OpenSSL has some parts of the library that are coded using optimized assembler, but to make use of this, you'll need Microsoft's MASM tool installed. This may or may not already be on your machine, look for an executable called "ml.exe" in the "bin" directory of the main VC++ directory. If this is not there, you can download it here: http://msdn.microsoft.com/vstudio/downloads/tools/ppack/default.aspx for free. If that link is not working, you may be able to find more information here http://users.easystreet.com/jkirwan/new/pctools.html that provides links to versions of MASM. Please note that you do not have to get MASM, you can build OpenSLL just without it, but the performance may be slightly slower than if you used the assembly version of the some of the routines.
Once you have your tools installed, open a command prompt, and navigate to the bin directory fo your version of VC++. For example, if you installed to the default location and you're using VC6, then this would be "C:\Program Files\Visual Studio\VC98\Bin". For Visual C++ 7.1, it might be "C:\Program Files\Microsoft Visual Studio .NET 2003\Vc7\bin" and so forth. Once there run the the vcvars32.bat file to initialize your path to point to the right place for the compiler, linker, etc tools.
In the same shell, cd to the directory that you installed OpenSSL to, for example "c:\openssl-0.9.8a\". Now configure it for VC++ by typing:
perl Configure VC-WIN32
You should see something like this when its done:
Configuring for VC-WIN32 no-gmp [default] OPENSSL_NO_GMP (skip dir) no-krb5 [krb5-flavor not specified] OPENSSL_NO_KRB5 no-mdc2 [default] OPENSSL_NO_MDC2 (skip dir) no-rc5 [default] OPENSSL_NO_RC5 (skip dir) no-shared [default] no-zlib [default] no-zlib-dynamic [default] IsMK1MF=1 CC =cl CFLAG =-DOPENSSL_THREADS -DDSO_WIN32 EX_LIBS = CPUID_OBJ = BN_ASM =bn_asm.o DES_ENC =des_enc.o fcrypt_b.o AES_ASM_OBJ =aes_core.o aes_cbc.o BF_ENC =bf_enc.o CAST_ENC =c_enc.o RC4_ENC =rc4_enc.o RC5_ENC =rc5_enc.o MD5_OBJ_ASM = SHA1_OBJ_ASM = RMD160_OBJ_ASM= PROCESSOR = RANLIB =true ARFLAGS = PERL =perl THIRTY_TWO_BIT mode BN_LLONG mode RC4_INDEX mode RC4_CHUNK is undefined Configured for VC-WIN32.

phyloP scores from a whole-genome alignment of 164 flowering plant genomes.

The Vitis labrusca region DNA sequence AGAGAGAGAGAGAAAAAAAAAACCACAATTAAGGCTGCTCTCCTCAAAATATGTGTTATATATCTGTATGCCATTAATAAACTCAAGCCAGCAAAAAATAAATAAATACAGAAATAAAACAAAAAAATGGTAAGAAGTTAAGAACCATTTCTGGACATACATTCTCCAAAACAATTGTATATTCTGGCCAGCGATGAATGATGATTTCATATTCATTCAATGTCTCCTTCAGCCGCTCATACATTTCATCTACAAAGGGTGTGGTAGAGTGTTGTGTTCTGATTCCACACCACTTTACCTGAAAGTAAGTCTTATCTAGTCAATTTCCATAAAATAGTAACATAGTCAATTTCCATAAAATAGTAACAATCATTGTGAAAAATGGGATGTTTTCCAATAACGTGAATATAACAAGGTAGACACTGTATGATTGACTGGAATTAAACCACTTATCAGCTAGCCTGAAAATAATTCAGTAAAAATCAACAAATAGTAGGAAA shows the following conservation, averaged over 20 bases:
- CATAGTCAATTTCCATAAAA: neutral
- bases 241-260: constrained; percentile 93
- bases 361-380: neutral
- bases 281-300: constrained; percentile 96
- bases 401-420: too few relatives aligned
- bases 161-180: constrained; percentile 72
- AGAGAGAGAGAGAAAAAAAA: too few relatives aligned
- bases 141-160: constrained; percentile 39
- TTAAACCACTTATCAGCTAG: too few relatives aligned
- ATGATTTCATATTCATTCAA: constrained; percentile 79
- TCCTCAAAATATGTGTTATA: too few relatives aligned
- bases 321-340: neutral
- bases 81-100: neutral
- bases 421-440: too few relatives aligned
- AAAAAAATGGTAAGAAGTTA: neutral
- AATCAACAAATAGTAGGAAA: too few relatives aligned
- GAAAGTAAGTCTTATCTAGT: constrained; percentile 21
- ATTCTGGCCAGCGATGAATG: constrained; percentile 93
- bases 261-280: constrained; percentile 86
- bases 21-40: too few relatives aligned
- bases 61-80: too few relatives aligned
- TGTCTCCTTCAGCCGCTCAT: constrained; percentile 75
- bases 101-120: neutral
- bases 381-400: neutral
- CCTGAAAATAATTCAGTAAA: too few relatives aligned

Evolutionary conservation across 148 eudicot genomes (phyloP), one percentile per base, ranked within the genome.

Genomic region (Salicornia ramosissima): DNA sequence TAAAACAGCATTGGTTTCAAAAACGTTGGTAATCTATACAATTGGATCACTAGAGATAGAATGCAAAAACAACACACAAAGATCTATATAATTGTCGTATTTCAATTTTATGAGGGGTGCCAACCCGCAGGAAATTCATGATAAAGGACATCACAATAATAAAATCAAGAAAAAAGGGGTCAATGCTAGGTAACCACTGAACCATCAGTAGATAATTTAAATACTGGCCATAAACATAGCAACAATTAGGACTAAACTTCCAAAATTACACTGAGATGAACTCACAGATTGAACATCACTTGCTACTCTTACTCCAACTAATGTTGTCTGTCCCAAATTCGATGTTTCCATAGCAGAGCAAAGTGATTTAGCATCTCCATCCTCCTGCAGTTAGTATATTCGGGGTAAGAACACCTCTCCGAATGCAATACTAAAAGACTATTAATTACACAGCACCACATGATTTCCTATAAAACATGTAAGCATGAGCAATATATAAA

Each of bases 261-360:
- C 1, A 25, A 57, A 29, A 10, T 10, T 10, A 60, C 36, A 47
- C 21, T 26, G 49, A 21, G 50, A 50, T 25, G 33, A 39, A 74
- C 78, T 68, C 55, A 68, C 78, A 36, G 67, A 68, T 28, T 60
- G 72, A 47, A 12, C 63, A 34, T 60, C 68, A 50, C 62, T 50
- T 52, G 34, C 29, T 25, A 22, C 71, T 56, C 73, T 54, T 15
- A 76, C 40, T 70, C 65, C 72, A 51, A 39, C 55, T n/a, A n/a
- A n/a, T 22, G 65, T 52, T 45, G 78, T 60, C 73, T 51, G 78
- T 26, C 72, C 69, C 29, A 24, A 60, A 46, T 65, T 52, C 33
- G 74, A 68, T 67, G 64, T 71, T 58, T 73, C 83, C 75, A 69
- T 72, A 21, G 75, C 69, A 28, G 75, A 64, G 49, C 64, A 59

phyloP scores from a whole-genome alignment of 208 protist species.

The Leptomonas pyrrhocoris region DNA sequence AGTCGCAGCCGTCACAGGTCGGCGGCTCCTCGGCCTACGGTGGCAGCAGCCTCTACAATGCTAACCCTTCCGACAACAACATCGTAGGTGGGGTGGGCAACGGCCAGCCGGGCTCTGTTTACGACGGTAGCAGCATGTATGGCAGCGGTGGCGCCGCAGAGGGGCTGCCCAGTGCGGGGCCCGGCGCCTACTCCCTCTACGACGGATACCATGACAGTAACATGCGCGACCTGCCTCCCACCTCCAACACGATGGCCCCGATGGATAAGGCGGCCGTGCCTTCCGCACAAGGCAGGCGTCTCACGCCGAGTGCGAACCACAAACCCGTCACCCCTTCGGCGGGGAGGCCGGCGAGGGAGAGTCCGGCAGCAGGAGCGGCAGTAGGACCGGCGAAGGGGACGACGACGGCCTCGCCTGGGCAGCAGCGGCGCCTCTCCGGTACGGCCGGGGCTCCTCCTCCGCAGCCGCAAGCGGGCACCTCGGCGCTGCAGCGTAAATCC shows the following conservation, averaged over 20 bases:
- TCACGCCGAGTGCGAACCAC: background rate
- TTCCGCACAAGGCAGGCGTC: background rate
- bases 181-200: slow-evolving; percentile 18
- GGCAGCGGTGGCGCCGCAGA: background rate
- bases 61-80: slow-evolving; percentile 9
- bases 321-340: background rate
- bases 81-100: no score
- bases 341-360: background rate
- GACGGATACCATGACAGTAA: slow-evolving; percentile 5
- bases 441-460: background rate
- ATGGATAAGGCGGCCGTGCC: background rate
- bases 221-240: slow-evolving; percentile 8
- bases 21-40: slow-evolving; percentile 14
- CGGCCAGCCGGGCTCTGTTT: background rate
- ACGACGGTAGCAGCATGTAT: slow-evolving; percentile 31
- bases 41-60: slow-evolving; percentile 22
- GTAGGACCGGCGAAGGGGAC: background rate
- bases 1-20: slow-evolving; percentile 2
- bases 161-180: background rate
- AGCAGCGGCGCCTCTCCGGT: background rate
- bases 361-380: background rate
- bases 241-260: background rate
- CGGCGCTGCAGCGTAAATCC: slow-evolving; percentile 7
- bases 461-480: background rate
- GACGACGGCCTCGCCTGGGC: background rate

At this point you can choose to either build the ASM files or not. If you have MASM, then type:
If you don't have MASM, then simply type:
The MASM version should generate something like this:
Generating x86 for MASM assember Bignum DES "crypt(3)" Blowfish CAST5 RC4 MD5 SHA1 RIPEMD160 RC5\32 C:\openssl-0.9.8a>perl util\mkfiles.pl 1>MINFO C:\openssl-0.9.8a>perl util\mk1mf.pl VC-WIN32 1>ms\nt.mak C:\openssl-0.9.8a>perl util\mk1mf.pl dll VC-WIN32 1>ms\ntdll.mak C:\openssl-0.9.8a>perl util\mkdef.pl 32 libeay 1>ms\libeay32.def C:\openssl-0.9.8a>perl util\mkdef.pl 32 ssleay 1>ms\ssleay32.def
You're now ready to start the actual makefile based build process. You can choose to build a static or DLL version of the libraries. For a static build (i.e. a build that you'll statically link to) you'll use the ms\nt.mak file, and for a DLL build you'll use the ms\ntdll.mak file.
To begin a static lib build, type:
nmake -f ms\nt.mak
You should see a whole bunch of output stream by. You'll find the final binaries in .\out32\. Repeat the above step with the DLL Makefile for building the DLL version of the library. If you do this, the DLL binaries will be in .\out32dll\.
To make use of the library you'll need to link to it. The libraries are obviously in the out32 directory, and the include files are in the .\inc32\ directory.
If you want to build for a different version of VC++ make sure to clean the old object code/binaries out first! Otherwise you'll get all sorts of compiler errors